Though President Barack Obama has not yet decided how to respond to the use of chemical weapons by the Syrian government, he said on Friday that the military action will be “narrow, limited”.
He went on to then describe what it won’t be: no boots on the ground (US-speak for ground invasion) and it won’t be an open-ended, long term engagement like Afghanistan.
The US is “looking at the possibility of a limited, narrow act that would help make sure that not only Syria, but others around the world, understand that the international community cares about maintaining this chemical weapons ban and norm,” Obama said on Friday.
Polls show most Americans don’t want another war. President Obama knows that and has addressed that issue saying no one is more war-weary than him.
But the pressure is mounting on him to respond, by allies and aides. Though unwilling to go into another war — he wound down Iraq in his first term, and is in the process of pulling out of Afghanistan — Obama does need much convincing.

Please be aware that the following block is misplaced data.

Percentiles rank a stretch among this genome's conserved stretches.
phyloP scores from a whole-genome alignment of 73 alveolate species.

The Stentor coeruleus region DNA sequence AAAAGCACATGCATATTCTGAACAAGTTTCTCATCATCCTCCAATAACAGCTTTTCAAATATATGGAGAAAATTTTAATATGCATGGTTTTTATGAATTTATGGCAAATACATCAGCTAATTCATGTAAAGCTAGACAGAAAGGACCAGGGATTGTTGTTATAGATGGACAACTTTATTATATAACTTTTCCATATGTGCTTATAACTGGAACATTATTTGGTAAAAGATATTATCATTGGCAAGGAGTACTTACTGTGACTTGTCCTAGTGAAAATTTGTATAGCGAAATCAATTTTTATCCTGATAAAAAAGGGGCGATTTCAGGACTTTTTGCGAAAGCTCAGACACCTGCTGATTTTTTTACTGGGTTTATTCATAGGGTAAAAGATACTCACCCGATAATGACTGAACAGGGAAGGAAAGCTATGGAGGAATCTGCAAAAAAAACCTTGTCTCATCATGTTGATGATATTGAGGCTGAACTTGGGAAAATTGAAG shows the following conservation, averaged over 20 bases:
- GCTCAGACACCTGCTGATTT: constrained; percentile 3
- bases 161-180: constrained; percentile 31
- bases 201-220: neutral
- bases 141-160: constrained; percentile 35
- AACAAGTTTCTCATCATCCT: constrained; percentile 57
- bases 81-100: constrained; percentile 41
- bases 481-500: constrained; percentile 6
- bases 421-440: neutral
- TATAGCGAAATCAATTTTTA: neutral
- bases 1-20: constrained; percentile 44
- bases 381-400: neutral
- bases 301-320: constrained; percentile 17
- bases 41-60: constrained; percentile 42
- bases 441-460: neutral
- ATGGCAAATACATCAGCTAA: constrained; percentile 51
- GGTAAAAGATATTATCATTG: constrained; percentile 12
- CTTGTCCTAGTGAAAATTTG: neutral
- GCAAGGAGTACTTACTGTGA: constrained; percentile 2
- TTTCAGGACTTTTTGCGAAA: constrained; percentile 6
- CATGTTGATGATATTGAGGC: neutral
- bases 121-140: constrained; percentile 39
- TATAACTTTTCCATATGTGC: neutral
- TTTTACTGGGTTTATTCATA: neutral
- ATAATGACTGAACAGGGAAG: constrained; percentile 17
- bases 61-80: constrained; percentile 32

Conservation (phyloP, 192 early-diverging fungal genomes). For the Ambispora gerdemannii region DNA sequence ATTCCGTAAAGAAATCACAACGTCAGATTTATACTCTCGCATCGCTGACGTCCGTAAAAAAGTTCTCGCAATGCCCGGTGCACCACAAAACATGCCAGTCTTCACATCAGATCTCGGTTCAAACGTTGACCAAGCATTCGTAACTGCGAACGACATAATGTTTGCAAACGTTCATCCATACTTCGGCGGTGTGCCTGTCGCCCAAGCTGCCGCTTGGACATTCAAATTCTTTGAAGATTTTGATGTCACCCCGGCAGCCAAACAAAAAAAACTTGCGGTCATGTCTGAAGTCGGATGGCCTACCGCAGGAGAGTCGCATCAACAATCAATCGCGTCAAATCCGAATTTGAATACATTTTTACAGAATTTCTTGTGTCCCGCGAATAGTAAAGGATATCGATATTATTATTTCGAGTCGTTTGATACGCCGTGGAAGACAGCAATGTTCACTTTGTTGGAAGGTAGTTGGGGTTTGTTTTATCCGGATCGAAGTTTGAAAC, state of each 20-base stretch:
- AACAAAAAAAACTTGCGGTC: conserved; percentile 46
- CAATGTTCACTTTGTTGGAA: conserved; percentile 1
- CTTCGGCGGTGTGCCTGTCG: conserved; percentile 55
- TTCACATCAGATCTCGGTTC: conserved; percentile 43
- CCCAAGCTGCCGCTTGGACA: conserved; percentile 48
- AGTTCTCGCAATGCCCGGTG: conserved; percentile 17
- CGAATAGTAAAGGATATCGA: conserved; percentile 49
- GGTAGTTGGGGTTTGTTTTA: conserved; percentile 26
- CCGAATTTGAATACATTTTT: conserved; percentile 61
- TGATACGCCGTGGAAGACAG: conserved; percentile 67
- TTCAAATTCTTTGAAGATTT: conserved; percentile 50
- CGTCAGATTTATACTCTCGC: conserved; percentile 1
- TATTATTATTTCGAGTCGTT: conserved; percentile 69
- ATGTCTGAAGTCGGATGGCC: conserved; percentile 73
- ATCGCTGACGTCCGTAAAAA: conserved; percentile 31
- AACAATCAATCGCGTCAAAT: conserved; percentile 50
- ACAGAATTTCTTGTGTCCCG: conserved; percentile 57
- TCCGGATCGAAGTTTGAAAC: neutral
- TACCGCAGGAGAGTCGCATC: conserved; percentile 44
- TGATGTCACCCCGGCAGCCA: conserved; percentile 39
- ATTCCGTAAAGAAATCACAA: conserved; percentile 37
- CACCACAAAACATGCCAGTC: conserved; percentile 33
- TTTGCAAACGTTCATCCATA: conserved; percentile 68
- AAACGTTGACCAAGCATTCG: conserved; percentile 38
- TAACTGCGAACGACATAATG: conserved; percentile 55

“We cannot accept a world where women and children and innocent civilians are gassed on a terrible scale,” Obama said, revealing his own sense of outrage at the chemical attacks.
Kerry has called Syrian president Bashar al-Assad a “thug” and a “murderer”.
By US intelligence estimates, 1,429 people, including 426 children, were killed by chemical weapons launched by the Syrian government in the early hour of August 21.
But the administration is very keen to avoid being seen as rushing into an armed conflict without convincing the country and, more importantly, lawmakers on either side of the aisle.
They are mindful of comparisons to Iraq, which the US invaded in 2003 citing dubious evidence of its arsenal of weapons of mass destruction, which were never found.